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The IUCN Red List of Threatened Species is responsible for categorising the conservation status of the world’s species. It is an essential tool for understanding the state of the biodiversity on Earth. The list explores both plant and animal species, but this blog focuses on why endangered and vulnerable animal species matter so much to us.
What are endangered and vulnerable animals?
The IUCN categorise species by conservation status on their Red List of Threatened Species. The main categories consist of Extinct, Extinct in the Wild, Critically Endangered, Endangered, Vulnerable, Near Threatened and Least Concern.
This article will focus on the importance of Critically Endangered, Endangered and Vulnerable species, those that the IUCN categorise as ‘threatened’.
Critically endangered (CR)
Species that face an extremely high risk of becoming extinct in the wild. Species include Bornean Orangutan, Sumatran Orangutan, Javan Rhino, Yangtze Finless Porpoise and the Black Rhino. There are almost 10,000 categorised as Critically Endangered.
Species that face a very high risk of becoming extinct in the wild. Species include Blue Whale, Bonobo, Indian Elephant, Sea Lions, African Wild Dog and Bluefin Tuna. There are almost 17,500 categorised as Endangered.
Species that face a high risk of becoming extinct in the wild. Species include Hippopotamus, Giant Panda, Leatherback Turtle, Giant Tortoise and the Great White Shark. There are nearly 18,000 categorised as Vulnerable.
All of these species face a common issue, that there is a risk they will become extinct in the wild at some point in the future, without adequate protection and conservation.
Most of us are aware of some of the main reasons why species are facing extinction, which include climate change, habitat degradation/destruction, over-exploitation (hunting, fishing) and invasive species.
Why they matter and why we must conserve them
Simply put, the health of biodiversity affects our own health. If we continue losing biodiversity at the rate we have been, we are exposing ourselves to great risk. Animals are part of a complex chain of ecosystems and without them, many of these chains would collapse, resulting in the loss of other species further down the line.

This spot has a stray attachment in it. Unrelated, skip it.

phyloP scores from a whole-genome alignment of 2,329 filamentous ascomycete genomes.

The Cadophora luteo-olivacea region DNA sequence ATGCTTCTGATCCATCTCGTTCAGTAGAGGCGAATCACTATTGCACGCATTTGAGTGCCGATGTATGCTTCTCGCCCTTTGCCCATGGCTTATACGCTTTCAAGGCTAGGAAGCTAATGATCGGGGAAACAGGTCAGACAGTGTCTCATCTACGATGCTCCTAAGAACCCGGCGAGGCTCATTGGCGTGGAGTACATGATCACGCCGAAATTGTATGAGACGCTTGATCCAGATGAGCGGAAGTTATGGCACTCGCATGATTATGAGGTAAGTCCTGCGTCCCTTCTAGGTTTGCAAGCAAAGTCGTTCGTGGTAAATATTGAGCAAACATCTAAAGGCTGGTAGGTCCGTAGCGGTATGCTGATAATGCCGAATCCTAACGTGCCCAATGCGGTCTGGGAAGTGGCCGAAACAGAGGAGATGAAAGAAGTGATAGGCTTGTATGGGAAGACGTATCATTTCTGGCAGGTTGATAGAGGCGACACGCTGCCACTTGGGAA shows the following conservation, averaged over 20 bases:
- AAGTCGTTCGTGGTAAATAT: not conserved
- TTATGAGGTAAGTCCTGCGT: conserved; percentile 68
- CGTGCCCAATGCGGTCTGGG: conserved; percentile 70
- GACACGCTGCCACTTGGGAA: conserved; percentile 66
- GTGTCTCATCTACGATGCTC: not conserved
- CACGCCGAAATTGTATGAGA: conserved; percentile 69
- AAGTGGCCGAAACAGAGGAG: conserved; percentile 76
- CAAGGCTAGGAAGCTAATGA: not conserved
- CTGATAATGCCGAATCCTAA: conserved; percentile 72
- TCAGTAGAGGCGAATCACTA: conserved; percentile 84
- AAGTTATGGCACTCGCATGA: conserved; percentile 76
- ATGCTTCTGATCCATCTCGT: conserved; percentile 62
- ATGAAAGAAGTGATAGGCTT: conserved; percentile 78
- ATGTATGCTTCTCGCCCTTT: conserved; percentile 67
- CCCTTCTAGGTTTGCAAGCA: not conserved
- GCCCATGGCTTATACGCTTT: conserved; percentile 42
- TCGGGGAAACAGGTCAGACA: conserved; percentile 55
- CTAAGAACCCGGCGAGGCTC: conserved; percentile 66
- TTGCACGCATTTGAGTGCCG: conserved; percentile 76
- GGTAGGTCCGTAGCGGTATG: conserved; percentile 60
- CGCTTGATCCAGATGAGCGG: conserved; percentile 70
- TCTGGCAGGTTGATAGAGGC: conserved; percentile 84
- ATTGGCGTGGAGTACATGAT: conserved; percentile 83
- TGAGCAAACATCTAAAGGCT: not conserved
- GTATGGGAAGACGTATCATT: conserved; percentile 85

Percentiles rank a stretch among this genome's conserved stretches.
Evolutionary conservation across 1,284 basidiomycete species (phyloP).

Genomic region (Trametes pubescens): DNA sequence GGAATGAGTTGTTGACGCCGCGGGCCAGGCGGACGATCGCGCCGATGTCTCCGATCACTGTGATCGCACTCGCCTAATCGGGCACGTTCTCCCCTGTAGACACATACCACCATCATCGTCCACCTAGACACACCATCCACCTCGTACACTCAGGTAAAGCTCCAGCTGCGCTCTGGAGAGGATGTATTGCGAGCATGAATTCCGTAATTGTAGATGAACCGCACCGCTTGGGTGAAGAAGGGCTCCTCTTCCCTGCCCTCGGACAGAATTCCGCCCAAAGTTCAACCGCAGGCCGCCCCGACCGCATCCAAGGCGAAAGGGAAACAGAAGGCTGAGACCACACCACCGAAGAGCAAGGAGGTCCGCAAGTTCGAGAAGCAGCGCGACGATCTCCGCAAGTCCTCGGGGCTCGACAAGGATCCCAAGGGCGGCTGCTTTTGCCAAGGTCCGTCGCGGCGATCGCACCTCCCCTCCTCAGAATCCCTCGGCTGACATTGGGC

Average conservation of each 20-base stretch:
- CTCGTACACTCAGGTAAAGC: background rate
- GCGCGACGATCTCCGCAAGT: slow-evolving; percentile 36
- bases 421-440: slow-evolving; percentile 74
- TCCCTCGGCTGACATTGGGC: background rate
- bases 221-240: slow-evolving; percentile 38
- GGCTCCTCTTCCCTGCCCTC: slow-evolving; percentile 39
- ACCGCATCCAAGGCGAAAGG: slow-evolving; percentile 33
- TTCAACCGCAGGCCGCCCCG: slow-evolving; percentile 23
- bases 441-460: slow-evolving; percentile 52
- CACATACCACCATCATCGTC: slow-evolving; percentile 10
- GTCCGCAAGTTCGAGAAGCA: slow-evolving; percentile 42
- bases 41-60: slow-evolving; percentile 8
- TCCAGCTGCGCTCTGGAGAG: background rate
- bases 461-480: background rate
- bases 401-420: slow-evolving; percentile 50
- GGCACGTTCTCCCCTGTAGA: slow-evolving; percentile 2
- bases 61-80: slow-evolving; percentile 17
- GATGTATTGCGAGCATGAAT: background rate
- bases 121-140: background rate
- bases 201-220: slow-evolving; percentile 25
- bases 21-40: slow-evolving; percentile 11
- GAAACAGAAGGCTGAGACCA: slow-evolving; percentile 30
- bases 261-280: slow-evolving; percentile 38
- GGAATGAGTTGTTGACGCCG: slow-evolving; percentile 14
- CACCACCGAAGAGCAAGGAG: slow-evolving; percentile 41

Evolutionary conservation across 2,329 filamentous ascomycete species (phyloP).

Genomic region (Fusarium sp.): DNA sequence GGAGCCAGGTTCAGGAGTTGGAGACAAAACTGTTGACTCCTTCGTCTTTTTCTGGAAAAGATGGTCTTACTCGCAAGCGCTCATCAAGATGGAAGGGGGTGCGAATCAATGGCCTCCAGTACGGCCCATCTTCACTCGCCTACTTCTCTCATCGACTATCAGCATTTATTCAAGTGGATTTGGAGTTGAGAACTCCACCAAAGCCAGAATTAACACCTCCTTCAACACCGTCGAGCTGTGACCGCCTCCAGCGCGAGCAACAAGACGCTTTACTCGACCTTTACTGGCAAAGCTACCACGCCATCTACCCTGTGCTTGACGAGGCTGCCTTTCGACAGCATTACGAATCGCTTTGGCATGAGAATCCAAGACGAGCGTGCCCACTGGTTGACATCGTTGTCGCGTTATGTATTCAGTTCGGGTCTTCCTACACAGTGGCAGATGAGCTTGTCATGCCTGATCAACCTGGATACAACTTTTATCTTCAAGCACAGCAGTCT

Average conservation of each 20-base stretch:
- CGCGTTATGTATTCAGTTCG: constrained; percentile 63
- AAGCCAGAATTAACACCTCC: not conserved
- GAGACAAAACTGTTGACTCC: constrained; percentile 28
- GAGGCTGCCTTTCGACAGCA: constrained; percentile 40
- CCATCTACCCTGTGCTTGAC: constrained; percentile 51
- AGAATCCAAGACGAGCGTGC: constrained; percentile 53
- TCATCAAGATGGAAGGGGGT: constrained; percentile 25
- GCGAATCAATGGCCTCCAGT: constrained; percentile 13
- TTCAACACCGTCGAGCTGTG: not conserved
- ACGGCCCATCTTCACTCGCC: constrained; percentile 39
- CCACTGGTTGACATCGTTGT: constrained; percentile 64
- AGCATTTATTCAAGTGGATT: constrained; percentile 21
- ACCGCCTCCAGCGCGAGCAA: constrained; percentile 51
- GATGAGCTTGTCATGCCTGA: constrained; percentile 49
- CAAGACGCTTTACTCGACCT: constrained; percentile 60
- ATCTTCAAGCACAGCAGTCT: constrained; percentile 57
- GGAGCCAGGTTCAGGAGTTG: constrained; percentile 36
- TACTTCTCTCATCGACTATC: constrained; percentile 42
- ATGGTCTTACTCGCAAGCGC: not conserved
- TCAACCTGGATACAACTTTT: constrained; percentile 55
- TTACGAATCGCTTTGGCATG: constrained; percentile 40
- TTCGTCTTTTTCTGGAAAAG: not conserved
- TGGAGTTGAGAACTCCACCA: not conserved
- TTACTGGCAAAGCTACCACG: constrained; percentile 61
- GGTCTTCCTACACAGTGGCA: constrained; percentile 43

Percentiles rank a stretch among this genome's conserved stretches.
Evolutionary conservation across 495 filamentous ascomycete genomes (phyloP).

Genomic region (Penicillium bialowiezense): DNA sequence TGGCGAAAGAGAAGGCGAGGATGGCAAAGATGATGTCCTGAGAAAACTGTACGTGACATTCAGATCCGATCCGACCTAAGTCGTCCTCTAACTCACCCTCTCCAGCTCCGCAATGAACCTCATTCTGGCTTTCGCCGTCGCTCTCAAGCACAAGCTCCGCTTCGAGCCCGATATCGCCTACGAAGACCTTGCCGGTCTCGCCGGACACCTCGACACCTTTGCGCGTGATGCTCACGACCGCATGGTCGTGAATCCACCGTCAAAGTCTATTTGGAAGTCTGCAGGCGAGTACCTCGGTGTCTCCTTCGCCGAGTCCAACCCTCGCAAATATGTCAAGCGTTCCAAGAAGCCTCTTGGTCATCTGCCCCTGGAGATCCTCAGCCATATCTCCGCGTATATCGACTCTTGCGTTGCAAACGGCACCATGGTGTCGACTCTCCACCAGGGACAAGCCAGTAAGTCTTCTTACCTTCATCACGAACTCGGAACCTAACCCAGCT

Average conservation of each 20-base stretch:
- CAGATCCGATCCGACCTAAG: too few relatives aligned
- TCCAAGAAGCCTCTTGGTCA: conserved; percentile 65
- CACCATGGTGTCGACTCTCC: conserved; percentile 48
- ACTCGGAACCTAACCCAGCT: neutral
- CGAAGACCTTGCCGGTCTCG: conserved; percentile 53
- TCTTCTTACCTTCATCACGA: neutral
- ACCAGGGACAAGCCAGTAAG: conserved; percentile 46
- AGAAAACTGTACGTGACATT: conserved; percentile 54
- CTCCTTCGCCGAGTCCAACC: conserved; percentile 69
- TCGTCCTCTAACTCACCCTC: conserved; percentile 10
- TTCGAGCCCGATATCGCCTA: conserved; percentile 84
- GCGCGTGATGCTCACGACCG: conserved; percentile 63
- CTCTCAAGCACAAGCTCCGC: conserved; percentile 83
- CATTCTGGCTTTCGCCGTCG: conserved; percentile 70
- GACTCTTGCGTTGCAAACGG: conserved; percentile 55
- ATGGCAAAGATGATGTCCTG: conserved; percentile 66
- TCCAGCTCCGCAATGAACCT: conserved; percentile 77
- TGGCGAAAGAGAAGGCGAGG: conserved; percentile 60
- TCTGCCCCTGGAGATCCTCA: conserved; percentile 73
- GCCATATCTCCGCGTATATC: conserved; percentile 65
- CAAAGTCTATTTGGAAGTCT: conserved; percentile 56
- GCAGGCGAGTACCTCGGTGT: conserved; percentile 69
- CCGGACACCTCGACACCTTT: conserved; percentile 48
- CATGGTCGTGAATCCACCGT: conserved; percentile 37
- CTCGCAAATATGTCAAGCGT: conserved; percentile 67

Cultural importance: Throughout the world there are animals that hold significant cultural value, for instance, the Manta Ray, or Hahalua in Hawaiian, is seen as the ocean’s gentle giant and represents wisdom, grace and strength.
Economic importance: Animals are a huge draw for people to travel, from taking a safari on the vast plains of Africa to trekking deep into the Amazon jungle to find jaguar. Tourists travelling to see animals generate income for millions of people worldwide and support many livelihoods, along with conservation initiatives such as anti-poaching programmes.
The sea otter example
The sea otter is endangered and gives us an example of how the loss or decline of an animal species can affect humans. The sea otter inhabits the shallow coasts of the northern Pacific Ocean. This species is predominantly at the top of the food chain and is responsible for controlling the sea urchin populations which cause extensive damage to the important kelp forests. The kelp forests are essential because they provide a home for many species, they protect the coastlines from storms and absorb carbon, thus helping to remove carbon emissions from the atmosphere. With otter populations declining in certain areas, the number of sea urchins increase and subsequently the kelp forests are shrinking. This small example shows how the decline in one animal species affects the planet.
How you can help to conserve endangered and vulnerable species
The important thing to note is that there are ways you can help to conserve endangered and vulnerable species, even if you live in the middle of a city or are a long distance from them! You can do this by:
Reducing the consumption of non-sustainable palm oil: The demand for palm oil has exploded and the production of this key ingredient has led to deforestation and, in turn, loss of species. Check product labels to see if they contain palm oil and only buy those that have a sustainability certification or that confirm that no deforestation was involved.
Eliminating single-use plastics: Single-use plastic is responsible for the demise of many species and cutting it out or ensuring you recycle what you do use, is essential for conservation.
Planting a wildlife garden: Growing native plants can help animal species. By growing native species you’ll be encouraging pollinators such as bees, butterflies and birds. Pollination is an essential ecosystem service that is critical to human survival.
Donating to a conservation charity: There are countless charities across the globe who are fighting threats against animal species and your donations will help them carry out this important work. Some international ones include WWF (World Wildlife Fund), Jane Goodall Foundation and Defenders of Wildlife. Of course, wherever you are located there will be smaller, local charities doing their bit to conserve and protect.
Being a responsible traveller: Ensure that your actions as a traveller are responsible. This means not buying products made from animals, protecting their habitats, staying away from at-risk ecosystems without guidance and watching what you eat so you do not consume an endangered species.